Goals of work: Increasing numbers of people survive cancer beyond diagnosis and treatment. Many survivors have ongoing needs and they may encounter fragmented, poorly coordinated follow up care. Survivorship care plans (SCP) have been promoted as a key aspect of survivorship care. This study aimed to survey key stakeholders in the care of people with colorectal cancer (survivors, primary care providers and hospital-based healthcare professionals) regarding follow-up and SCP.
Patients and methods: In study 1, cancer survivors completed a questionnaire regarding their follow-up and experiences during survivorship. Participants' primary care physicians completed a phone interview regarding proposed SCP elements. A subgroup of survivors reviewed a sample SCP and participated in a phone interview regarding this. In study 2, healthcare professionals working with colorectal cancer patients completed a questionnaire regarding follow-up and proposed elements of a SCP.
Main results: Twenty survivors completed the questionnaire, 14 primary care providers completed a phone interview and 12 survivors reviewed the sample SCP. Ninety-five healthcare professionals (30 medical professionals and 65 nurses) completed the questionnaire. There was strong support for core elements of the SCP. Additionally, nurses and survivors expressed support for supportive care and psychosocial elements. There was lack of consensus regarding who should prepare and discuss the SCP.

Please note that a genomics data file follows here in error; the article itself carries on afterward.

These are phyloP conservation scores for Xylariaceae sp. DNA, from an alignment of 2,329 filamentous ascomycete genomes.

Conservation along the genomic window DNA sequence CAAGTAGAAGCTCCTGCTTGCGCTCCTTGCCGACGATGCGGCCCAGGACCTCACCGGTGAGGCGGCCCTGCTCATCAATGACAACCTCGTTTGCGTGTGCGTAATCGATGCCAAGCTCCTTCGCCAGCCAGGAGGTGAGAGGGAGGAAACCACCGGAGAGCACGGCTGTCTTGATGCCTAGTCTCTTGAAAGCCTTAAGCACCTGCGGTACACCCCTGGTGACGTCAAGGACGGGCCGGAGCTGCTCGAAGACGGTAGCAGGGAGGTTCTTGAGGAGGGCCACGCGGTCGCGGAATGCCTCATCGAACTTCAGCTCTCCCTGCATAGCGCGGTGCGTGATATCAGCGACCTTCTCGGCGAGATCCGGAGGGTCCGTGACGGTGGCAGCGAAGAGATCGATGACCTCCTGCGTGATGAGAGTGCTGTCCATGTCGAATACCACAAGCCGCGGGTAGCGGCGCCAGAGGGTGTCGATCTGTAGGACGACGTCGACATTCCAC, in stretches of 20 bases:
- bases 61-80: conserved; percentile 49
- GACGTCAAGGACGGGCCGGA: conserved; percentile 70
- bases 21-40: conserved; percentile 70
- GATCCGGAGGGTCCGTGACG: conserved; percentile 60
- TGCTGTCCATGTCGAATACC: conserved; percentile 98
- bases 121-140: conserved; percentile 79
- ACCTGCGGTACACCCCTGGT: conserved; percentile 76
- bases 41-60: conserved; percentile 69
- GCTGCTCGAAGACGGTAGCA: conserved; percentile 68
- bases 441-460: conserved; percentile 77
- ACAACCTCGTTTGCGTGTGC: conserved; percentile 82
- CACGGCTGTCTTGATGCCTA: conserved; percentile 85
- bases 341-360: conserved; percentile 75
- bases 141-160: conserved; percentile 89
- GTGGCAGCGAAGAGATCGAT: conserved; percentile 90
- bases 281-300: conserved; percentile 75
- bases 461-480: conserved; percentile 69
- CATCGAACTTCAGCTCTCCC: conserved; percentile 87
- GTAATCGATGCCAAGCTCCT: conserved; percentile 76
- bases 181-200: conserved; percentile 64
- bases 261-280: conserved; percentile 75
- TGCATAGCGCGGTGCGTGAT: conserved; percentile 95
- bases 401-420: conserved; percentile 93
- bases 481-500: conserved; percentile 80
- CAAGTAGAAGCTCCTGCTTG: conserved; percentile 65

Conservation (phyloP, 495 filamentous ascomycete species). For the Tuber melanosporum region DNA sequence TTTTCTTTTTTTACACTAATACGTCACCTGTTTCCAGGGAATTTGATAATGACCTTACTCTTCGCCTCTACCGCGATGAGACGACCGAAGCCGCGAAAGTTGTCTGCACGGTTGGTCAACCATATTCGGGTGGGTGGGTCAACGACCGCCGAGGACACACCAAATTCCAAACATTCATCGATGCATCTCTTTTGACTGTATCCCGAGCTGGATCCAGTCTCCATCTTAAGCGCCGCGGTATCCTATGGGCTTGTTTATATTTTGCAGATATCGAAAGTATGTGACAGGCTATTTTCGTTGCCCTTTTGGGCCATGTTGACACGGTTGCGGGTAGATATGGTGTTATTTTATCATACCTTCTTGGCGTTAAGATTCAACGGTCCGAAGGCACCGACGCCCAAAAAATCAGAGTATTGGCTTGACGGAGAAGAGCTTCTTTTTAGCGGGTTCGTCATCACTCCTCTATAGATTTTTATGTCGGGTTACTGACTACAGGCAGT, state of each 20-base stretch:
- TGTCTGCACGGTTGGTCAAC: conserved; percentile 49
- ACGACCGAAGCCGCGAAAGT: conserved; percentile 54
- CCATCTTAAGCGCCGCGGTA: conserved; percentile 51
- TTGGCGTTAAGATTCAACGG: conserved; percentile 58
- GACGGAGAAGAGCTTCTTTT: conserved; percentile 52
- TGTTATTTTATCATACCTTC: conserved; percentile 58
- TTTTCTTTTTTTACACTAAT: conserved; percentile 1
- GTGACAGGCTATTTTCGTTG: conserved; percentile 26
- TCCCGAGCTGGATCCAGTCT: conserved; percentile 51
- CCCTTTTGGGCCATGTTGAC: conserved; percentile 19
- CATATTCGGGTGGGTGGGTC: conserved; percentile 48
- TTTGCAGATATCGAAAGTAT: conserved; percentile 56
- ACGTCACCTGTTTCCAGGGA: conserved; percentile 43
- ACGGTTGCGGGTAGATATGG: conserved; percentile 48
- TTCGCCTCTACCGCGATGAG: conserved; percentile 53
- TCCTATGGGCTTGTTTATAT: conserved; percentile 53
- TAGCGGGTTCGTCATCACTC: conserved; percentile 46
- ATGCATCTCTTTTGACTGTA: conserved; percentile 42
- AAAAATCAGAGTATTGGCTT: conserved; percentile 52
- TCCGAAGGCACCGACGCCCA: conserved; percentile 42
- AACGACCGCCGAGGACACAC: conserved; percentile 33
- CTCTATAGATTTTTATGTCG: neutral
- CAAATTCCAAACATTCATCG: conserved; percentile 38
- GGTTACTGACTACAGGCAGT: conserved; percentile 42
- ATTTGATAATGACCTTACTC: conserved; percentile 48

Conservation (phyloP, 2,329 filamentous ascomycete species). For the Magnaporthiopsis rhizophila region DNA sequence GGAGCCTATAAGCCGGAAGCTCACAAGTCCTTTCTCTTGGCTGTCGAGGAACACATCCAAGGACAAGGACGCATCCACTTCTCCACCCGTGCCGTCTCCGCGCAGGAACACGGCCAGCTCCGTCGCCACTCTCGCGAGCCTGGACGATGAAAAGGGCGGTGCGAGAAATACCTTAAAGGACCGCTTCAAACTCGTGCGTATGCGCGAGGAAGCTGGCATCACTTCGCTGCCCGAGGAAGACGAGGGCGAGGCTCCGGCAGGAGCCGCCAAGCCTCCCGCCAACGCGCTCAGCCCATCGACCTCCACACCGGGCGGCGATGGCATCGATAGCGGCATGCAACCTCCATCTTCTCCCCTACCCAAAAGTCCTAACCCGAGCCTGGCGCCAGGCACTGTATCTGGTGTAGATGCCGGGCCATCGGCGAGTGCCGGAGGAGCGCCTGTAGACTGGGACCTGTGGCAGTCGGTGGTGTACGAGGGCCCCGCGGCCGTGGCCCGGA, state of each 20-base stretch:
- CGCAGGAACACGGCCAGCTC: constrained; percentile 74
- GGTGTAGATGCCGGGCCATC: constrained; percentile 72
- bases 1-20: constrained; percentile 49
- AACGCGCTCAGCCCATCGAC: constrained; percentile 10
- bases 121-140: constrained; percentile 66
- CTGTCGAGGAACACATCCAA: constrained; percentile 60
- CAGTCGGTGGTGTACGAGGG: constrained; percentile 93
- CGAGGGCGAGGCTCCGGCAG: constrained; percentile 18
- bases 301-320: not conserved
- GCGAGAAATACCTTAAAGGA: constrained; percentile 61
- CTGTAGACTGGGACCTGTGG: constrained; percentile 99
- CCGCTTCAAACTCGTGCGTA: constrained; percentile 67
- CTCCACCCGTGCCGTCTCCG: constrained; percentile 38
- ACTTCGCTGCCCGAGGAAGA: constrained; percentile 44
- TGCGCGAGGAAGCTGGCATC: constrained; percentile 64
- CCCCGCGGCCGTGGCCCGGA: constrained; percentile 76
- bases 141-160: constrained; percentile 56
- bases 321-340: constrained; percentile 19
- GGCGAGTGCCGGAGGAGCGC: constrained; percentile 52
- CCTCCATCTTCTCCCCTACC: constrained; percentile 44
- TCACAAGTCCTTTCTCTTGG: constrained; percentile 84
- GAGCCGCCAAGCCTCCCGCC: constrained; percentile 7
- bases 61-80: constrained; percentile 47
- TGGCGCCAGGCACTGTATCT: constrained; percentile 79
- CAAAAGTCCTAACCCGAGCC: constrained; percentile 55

Conclusions: There is strong support for the development and use of SCPs for bowel cancer survivors. There is some variation in opinion regarding ideal content of the SCP, who might prepare it, and how it might be discussed and utilised.
Implications for cancer survivors: Overcoming identified barriers to implementing SCPs for bowel cancer survivors is necessary for high quality cancer care.